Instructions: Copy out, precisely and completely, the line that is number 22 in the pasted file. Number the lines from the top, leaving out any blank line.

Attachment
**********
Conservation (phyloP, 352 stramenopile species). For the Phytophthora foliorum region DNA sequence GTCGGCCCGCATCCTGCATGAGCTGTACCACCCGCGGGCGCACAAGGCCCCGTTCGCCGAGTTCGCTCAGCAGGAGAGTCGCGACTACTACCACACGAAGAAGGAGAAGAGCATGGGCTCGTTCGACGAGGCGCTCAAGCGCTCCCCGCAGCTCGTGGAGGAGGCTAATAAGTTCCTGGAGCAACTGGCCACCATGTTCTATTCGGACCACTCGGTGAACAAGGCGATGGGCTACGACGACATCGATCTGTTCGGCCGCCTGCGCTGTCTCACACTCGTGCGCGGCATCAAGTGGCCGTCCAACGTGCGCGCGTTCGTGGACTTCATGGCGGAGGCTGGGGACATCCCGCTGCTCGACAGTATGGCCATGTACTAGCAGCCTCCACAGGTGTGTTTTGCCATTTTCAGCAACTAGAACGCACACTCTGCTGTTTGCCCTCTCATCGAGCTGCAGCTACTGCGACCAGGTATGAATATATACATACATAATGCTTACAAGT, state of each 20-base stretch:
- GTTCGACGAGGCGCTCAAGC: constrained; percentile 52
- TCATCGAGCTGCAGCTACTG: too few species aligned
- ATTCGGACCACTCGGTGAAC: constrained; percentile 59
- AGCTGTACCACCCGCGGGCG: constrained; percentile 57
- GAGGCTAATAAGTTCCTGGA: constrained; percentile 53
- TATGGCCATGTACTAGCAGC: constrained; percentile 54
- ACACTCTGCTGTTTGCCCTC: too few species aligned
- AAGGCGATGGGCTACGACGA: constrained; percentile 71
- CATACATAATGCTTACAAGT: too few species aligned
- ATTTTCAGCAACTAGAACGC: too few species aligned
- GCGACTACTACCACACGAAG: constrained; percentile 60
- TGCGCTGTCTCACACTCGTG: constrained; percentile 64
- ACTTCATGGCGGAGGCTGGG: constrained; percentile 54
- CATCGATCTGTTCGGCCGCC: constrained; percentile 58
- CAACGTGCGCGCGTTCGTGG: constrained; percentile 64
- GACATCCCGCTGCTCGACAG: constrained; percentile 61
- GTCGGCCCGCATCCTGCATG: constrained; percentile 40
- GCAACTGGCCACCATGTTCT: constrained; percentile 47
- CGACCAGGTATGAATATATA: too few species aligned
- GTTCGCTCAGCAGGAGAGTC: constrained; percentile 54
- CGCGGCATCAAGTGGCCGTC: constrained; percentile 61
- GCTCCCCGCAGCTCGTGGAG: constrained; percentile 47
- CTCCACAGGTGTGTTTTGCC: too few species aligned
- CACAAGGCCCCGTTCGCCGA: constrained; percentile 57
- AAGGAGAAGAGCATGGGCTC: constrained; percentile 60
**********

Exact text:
- CGCGGCATCAAGTGGCCGTC: constrained; percentile 61